21 January 2019 by Antaine De Brún

Democracy is defined as a system of government by the whole population of a country through elected representatives.

On 21 January 1919, the First Dáil was convened in Dublin.  The members of the Dáil asserted the Irish people’s right to self determination in an independent nation.  Those present could have established a presence in the British Parliament, however, a decision was made to work towards the establishment of an Irish Republic.  There was a democratic mandate for the government of Ireland which was subsequently sabotaged by Lloyd George and his government in 1921 with the threat of “immediate and terrible war.”

Pankaj Mishra, the Indian essayist and novelist, writing in the New York Times (17 January 2019) stated:

“…It is actually more accurate, for those invoking British history, to say that partition — the British Empire’s ruinous exit strategy — has come home. In a grotesque irony, borders imposed in 1921 on Ireland, England’s first colony, have proved to be the biggest stumbling block for the English Brexiteers chasing imperial virility…It is a measure of English Brexiteers’ political acumen that they were initially oblivious to the volatile Irish question and contemptuous of the Scottish one.”

In 2019 there is a democratic deficit in six of the counties in Ireland.  Political institutions in the state have failed given the lack of accountability and the inadequate participation of citizens in policy making.  Contemporary political narratives serve to mask political and economic stagnation and the implications of austerity policies.

Policies concocted by unelected advisers are no substitute for democratic politics.  Machiavellian policies developed by state sponsored, secretive, advisers now gather dust around the decomposing body politic while soup kitchens and food banks attempt to respond to the needs of the hungry and the homeless.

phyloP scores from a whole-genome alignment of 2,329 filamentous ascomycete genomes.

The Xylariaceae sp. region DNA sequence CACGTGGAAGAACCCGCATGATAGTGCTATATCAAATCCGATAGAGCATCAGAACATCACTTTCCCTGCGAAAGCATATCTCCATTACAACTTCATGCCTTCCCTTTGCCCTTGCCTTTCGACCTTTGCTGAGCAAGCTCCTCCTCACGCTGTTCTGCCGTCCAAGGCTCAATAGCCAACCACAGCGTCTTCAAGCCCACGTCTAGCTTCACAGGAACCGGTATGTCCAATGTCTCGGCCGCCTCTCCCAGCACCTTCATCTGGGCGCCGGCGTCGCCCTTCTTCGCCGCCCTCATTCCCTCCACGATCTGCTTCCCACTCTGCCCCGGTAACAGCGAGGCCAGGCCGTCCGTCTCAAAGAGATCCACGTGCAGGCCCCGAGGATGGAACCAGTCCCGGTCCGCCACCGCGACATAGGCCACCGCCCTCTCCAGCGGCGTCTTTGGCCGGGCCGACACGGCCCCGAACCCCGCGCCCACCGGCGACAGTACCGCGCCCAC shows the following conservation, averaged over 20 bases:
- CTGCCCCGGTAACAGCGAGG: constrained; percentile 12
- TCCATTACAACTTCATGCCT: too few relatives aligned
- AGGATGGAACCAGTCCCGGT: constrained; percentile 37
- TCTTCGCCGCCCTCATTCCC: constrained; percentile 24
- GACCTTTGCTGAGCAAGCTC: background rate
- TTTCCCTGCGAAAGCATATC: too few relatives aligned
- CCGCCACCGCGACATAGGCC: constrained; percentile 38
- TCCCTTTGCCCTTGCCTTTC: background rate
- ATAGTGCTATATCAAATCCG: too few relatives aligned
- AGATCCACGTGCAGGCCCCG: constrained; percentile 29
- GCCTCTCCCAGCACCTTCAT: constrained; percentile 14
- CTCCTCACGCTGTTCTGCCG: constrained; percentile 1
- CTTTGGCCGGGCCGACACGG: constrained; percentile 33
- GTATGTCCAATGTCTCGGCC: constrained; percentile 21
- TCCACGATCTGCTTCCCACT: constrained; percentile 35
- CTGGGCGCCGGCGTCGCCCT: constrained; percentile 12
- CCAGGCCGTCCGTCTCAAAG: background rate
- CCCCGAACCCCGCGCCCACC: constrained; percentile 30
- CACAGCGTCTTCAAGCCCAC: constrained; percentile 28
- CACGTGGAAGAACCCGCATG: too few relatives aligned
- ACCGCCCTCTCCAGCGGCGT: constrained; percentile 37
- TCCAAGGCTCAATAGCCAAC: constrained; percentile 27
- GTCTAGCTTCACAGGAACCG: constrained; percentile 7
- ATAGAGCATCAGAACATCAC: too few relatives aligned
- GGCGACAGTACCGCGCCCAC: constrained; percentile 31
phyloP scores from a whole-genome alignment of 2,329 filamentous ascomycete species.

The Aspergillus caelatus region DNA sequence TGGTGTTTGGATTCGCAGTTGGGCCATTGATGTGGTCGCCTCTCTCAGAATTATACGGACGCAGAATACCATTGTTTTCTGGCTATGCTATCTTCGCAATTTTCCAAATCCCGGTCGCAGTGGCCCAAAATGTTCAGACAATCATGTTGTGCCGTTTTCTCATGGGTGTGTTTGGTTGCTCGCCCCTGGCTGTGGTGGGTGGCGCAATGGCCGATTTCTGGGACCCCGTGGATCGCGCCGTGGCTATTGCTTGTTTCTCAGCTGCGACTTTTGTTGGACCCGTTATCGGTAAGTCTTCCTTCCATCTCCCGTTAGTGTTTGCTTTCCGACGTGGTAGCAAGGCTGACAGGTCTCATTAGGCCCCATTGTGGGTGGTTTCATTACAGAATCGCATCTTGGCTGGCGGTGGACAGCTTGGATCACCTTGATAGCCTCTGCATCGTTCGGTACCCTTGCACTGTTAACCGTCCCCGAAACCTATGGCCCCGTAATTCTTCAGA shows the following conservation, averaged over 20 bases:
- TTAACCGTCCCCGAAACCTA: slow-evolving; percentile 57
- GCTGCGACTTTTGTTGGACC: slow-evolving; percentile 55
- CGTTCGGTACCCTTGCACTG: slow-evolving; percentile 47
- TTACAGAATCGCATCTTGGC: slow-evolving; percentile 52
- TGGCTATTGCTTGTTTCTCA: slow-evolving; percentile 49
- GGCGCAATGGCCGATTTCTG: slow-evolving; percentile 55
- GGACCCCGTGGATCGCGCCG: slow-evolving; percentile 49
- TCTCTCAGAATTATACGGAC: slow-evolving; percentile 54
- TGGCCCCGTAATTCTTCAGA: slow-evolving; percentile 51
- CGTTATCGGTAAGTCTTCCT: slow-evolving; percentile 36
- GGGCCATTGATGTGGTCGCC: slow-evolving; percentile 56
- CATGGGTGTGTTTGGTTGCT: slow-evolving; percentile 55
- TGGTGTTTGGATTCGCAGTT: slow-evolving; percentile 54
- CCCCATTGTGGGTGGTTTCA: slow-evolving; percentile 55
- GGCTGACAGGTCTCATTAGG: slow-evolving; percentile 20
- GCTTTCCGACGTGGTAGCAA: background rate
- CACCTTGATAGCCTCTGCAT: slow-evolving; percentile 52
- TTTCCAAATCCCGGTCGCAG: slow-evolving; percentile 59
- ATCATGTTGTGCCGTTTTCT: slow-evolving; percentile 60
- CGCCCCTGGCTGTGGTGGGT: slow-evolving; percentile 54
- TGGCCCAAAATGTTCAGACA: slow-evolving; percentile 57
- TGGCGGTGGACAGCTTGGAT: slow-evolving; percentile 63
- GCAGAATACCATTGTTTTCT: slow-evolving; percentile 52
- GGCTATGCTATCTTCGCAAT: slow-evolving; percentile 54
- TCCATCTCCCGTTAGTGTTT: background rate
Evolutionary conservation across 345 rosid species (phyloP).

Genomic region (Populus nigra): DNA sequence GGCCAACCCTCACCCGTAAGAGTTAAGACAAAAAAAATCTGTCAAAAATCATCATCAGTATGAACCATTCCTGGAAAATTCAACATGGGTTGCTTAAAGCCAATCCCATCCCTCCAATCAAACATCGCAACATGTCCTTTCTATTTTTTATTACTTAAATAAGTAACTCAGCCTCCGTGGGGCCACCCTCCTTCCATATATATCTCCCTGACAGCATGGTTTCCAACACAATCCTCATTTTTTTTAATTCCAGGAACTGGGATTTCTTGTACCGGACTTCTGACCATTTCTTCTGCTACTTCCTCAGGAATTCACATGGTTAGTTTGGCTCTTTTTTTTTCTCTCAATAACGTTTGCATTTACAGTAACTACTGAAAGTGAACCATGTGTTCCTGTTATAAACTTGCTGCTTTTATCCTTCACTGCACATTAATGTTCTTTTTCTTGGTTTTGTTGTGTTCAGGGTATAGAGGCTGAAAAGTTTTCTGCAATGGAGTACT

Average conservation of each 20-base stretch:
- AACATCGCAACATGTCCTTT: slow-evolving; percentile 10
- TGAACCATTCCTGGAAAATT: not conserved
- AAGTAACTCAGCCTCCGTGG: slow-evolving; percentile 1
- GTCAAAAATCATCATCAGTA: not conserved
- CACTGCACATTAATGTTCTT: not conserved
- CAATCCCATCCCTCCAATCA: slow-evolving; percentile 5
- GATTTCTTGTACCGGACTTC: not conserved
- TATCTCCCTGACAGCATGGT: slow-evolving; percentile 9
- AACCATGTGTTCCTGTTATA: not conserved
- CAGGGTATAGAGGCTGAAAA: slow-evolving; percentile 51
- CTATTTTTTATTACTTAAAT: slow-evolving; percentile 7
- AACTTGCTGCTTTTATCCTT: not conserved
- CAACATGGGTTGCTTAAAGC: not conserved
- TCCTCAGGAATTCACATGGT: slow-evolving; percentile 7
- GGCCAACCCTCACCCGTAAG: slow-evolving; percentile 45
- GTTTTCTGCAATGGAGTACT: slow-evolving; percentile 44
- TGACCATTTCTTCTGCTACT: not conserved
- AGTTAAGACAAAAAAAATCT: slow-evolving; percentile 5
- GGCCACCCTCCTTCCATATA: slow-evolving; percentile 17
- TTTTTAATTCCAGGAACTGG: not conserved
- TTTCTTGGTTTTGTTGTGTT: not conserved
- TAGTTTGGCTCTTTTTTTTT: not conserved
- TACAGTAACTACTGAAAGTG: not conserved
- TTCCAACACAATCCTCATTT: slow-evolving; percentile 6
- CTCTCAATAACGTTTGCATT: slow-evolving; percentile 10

It is said, Nero fiddled as Rome burned.  Not only did Nero play music as people suffered, he was also an ineffectual leader. There are many contemporary burning issues, which attract priority and scarce resources on an annual basis.  Less priority, however, is given to the issues of poverty, deprivation, hospital waiting lists and education budgets.  Child care costs are spiralling out of control and the number of deaths attributed to suicide in the north of Ireland remain a source of concern.

Political patronage and the vested interests of the few were the toxins that resulted in the demise of political institutions in January 2017.  A paradigm shift is required in order to create agreed political institutions.  Myth and demagoguery help create and sustain political crises.  Robust and sustainable political institutions can, however, be established based on research, evidence, rational discussion and professional standards.  Ireland can and should become a country that has a welcome for protestants, catholics, dissenters, people of all faiths and none.

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